Proposed bill could send Florida's power lines underground

A bill making its way through Tallahassee could lead utility companies to move their power lines underground, adding extra protection while helping to keep the lights on for more people after major storms. However, House Bill 797 could come at a cost to customers.

Hurricane Irma, which hit in September 2017, knocked out power for 6.7 million residents in Florida. More than a week later, thousands remained powerless. 

Phil Sardin remembers the darkness and the humid absence of air conditioning as his St. Petersburg neighborhood waited for power to come back.

"That was a long six and a half days. It was a week of misery, truly," Sardin said. "You had to have a lot of patience and you had to try to block out the uncomfortableness."

House Bill 797 is billed as the calm after the storm. If passed, power companies would be required to submit long-range plans to the Florida Public Service Commission to harden their systems. The plans would include bringing power lines underground, thereby reducing the number of outages and shortening the length of those that do happen.

On Monday, sponsor Rep. Randy Fine, R-Palm Bay, told House Government Operations & Technology Appropriations Subcommittee that, "When the power is out, people can’t go to work, kids can't go to school," Fine said. "The estimate is a third of the state having lost power for one day costs one billion dollars, not in electric costs, but costs on our state in our economic output."

However, the potential for electric customers having to foot the bill for change has some holding back their full support.

"AARP certainly supports a harder, stronger, more-resilient grid," said Zayne Smith, AARP Florida associate state director. "Our members depend on power more than probably many people do. But, the way this bill is written will also shift costs to consumers more than it already is. Our contention is, keep it in the base rate."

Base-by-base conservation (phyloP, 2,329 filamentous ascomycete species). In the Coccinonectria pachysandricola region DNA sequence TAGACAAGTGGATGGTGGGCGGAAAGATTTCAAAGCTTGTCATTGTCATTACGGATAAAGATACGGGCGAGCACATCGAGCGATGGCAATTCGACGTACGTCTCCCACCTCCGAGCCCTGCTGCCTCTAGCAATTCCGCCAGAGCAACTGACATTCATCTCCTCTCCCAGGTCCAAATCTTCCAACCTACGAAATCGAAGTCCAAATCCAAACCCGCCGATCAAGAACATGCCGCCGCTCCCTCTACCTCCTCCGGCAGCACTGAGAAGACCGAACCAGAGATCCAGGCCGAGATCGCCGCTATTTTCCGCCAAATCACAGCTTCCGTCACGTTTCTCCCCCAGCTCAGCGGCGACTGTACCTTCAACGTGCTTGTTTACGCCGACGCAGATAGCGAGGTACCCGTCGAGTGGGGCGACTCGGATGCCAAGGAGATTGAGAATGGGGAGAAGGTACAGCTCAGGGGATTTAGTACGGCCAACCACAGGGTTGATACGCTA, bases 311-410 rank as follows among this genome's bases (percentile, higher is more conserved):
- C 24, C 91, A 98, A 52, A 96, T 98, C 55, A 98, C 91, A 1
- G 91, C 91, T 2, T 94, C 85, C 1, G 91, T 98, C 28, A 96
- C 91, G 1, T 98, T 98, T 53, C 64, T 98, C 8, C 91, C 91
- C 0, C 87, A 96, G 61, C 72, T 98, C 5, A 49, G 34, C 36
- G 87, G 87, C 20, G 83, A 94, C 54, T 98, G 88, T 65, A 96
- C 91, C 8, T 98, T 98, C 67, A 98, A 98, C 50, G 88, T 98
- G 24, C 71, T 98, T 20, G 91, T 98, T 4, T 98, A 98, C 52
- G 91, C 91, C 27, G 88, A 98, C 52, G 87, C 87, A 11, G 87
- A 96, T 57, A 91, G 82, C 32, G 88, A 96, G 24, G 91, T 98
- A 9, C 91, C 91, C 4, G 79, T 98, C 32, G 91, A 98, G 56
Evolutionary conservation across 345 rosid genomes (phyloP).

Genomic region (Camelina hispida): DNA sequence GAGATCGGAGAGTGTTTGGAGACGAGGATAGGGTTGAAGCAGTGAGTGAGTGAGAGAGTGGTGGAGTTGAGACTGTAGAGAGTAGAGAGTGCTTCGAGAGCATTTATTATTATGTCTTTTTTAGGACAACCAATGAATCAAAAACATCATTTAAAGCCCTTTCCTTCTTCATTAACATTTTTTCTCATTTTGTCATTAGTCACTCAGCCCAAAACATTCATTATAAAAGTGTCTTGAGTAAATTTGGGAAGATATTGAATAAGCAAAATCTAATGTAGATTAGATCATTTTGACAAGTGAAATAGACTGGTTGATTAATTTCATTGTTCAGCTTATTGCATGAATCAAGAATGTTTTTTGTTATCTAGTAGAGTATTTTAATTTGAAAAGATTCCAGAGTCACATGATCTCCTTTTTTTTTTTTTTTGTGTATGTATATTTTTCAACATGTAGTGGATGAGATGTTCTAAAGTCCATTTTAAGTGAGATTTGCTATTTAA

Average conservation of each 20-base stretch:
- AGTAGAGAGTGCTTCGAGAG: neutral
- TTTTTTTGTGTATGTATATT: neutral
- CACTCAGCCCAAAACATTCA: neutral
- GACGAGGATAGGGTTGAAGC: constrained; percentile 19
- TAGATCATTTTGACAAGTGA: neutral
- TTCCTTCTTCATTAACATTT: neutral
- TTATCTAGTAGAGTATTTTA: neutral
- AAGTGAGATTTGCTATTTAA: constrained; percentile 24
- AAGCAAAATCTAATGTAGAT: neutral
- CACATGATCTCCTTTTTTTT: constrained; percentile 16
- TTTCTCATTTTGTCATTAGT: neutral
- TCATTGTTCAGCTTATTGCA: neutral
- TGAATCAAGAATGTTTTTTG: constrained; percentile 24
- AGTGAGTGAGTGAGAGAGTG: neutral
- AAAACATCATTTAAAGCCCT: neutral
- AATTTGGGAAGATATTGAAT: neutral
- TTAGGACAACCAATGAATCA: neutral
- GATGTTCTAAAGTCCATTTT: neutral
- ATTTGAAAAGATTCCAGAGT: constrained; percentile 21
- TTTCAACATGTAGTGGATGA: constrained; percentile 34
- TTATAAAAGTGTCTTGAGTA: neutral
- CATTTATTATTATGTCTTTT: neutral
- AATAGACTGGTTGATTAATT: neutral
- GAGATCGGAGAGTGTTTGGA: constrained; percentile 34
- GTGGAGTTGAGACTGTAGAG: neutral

Jim Martin, the cChair of the 60 Plus Association, told the panel that he believes all seniors, regardless of income, would benefit from this bill. 

"Seniors know that planning and investment saves money in the long run," Martin said. "In this instance, it means fewer outages and faster restoration times."

Rep. Fine called the bill a "no-brainer" for the state's long-term fiscal health.

"Certainly, taking lines that go above ground and putting them underground will cost money and there will be an expense associated with it. But, let's look at the cost of doing nothing," Fine said.

In the last three seasons, hurricanes Michael, Hermine, Irma and Matthew wreaked havoc on Florida's power grid, sending armies of repair crews down to help restore electricity. If it means avoiding another week in the dark, Sardin welcomes the change.

"Long term, I think it will be a good solution," Sardin said. "I know it works in other places. There's no reason why it couldn't work here."

If HB 797 passes, Rep. Fine said that utility companies would not get a blank check. They would have to go in front of the Florida Public Service Commission to justify their plans and their cost recovery before getting approval to move forward.

Tampa Electric spokesperson Cherie Jacobs said, "Tampa Electric has looked at the bill, and we support it. It will enhance our long-range planning for storm hardening, which will help us continue to improve our safe, efficient restoration after storms."

Duke Energy spokesperson Ana Gibbs said, "Duke Energy looks forward to discussing long term energy policy with legislators as the proposals make their way through session. We appreciate these efforts to harden the energy grid and improve storm preparedness."